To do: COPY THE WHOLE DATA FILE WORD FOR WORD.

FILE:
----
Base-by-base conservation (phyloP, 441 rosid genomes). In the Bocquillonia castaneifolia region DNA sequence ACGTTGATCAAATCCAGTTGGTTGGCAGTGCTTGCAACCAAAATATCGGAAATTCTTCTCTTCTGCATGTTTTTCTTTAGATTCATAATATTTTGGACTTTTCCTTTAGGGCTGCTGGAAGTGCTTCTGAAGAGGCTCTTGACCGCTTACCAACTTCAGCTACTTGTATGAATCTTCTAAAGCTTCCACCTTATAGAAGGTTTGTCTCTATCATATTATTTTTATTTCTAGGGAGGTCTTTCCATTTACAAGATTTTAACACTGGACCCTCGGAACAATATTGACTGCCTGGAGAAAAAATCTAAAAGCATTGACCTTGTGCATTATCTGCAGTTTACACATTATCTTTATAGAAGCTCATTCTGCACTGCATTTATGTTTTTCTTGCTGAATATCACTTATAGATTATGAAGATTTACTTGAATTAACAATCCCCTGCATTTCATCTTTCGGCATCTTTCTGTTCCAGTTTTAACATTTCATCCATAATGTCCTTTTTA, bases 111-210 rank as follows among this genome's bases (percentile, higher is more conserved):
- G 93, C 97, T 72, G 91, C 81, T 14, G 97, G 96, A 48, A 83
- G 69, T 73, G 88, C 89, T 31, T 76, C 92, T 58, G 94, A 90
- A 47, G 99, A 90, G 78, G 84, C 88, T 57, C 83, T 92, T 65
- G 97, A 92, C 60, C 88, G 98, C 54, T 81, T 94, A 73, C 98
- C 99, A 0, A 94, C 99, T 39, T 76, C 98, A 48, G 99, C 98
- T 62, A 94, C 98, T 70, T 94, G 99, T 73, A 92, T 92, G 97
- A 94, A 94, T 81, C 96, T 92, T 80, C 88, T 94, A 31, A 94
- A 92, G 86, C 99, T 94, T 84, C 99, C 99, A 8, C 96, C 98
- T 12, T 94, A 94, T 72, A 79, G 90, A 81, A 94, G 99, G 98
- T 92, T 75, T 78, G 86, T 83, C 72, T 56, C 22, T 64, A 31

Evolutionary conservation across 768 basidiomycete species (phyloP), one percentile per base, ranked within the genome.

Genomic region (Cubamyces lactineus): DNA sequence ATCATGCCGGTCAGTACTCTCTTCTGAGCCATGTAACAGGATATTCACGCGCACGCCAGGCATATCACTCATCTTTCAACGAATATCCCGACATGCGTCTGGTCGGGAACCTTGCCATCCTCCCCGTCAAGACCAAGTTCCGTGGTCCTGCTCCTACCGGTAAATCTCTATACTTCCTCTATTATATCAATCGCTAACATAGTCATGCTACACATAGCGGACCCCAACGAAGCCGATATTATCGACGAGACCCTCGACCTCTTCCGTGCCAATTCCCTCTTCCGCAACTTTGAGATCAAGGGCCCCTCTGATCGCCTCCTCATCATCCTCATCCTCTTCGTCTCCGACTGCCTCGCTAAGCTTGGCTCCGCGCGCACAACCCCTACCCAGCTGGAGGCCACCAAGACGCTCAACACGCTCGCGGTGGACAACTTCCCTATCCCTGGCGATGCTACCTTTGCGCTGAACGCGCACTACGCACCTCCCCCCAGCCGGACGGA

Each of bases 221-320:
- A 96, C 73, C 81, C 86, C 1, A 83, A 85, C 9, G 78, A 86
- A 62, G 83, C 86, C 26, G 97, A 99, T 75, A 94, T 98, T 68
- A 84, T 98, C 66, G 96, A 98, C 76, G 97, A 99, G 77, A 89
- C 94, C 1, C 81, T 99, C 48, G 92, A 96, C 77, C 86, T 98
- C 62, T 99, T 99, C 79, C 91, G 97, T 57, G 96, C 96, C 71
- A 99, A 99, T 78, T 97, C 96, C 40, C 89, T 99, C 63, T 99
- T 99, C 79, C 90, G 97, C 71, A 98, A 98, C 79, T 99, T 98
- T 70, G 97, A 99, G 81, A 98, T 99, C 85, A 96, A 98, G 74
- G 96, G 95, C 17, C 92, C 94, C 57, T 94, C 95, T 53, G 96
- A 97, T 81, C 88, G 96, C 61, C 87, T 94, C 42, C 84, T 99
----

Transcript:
Base-by-base conservation (phyloP, 441 rosid genomes). In the Bocquillonia castaneifolia region DNA sequence ACGTTGATCAAATCCAGTTGGTTGGCAGTGCTTGCAACCAAAATATCGGAAATTCTTCTCTTCTGCATGTTTTTCTTTAGATTCATAATATTTTGGACTTTTCCTTTAGGGCTGCTGGAAGTGCTTCTGAAGAGGCTCTTGACCGCTTACCAACTTCAGCTACTTGTATGAATCTTCTAAAGCTTCCACCTTATAGAAGGTTTGTCTCTATCATATTATTTTTATTTCTAGGGAGGTCTTTCCATTTACAAGATTTTAACACTGGACCCTCGGAACAATATTGACTGCCTGGAGAAAAAATCTAAAAGCATTGACCTTGTGCATTATCTGCAGTTTACACATTATCTTTATAGAAGCTCATTCTGCACTGCATTTATGTTTTTCTTGCTGAATATCACTTATAGATTATGAAGATTTACTTGAATTAACAATCCCCTGCATTTCATCTTTCGGCATCTTTCTGTTCCAGTTTTAACATTTCATCCATAATGTCCTTTTTA, bases 111-210 rank as follows among this genome's bases (percentile, higher is more conserved):
- G 93, C 97, T 72, G 91, C 81, T 14, G 97, G 96, A 48, A 83
- G 69, T 73, G 88, C 89, T 31, T 76, C 92, T 58, G 94, A 90
- A 47, G 99, A 90, G 78, G 84, C 88, T 57, C 83, T 92, T 65
- G 97, A 92, C 60, C 88, G 98, C 54, T 81, T 94, A 73, C 98
- C 99, A 0, A 94, C 99, T 39, T 76, C 98, A 48, G 99, C 98
- T 62, A 94, C 98, T 70, T 94, G 99, T 73, A 92, T 92, G 97
- A 94, A 94, T 81, C 96, T 92, T 80, C 88, T 94, A 31, A 94
- A 92, G 86, C 99, T 94, T 84, C 99, C 99, A 8, C 96, C 98
- T 12, T 94, A 94, T 72, A 79, G 90, A 81, A 94, G 99, G 98
- T 92, T 75, T 78, G 86, T 83, C 72, T 56, C 22, T 64, A 31

Evolutionary conservation across 768 basidiomycete species (phyloP), one percentile per base, ranked within the genome.

Genomic region (Cubamyces lactineus): DNA sequence ATCATGCCGGTCAGTACTCTCTTCTGAGCCATGTAACAGGATATTCACGCGCACGCCAGGCATATCACTCATCTTTCAACGAATATCCCGACATGCGTCTGGTCGGGAACCTTGCCATCCTCCCCGTCAAGACCAAGTTCCGTGGTCCTGCTCCTACCGGTAAATCTCTATACTTCCTCTATTATATCAATCGCTAACATAGTCATGCTACACATAGCGGACCCCAACGAAGCCGATATTATCGACGAGACCCTCGACCTCTTCCGTGCCAATTCCCTCTTCCGCAACTTTGAGATCAAGGGCCCCTCTGATCGCCTCCTCATCATCCTCATCCTCTTCGTCTCCGACTGCCTCGCTAAGCTTGGCTCCGCGCGCACAACCCCTACCCAGCTGGAGGCCACCAAGACGCTCAACACGCTCGCGGTGGACAACTTCCCTATCCCTGGCGATGCTACCTTTGCGCTGAACGCGCACTACGCACCTCCCCCCAGCCGGACGGA

Each of bases 221-320:
- A 96, C 73, C 81, C 86, C 1, A 83, A 85, C 9, G 78, A 86
- A 62, G 83, C 86, C 26, G 97, A 99, T 75, A 94, T 98, T 68
- A 84, T 98, C 66, G 96, A 98, C 76, G 97, A 99, G 77, A 89
- C 94, C 1, C 81, T 99, C 48, G 92, A 96, C 77, C 86, T 98
- C 62, T 99, T 99, C 79, C 91, G 97, T 57, G 96, C 96, C 71
- A 99, A 99, T 78, T 97, C 96, C 40, C 89, T 99, C 63, T 99
- T 99, C 79, C 90, G 97, C 71, A 98, A 98, C 79, T 99, T 98
- T 70, G 97, A 99, G 81, A 98, T 99, C 85, A 96, A 98, G 74
- G 96, G 95, C 17, C 92, C 94, C 57, T 94, C 95, T 53, G 96
- A 97, T 81, C 88, G 96, C 61, C 87, T 94, C 42, C 84, T 99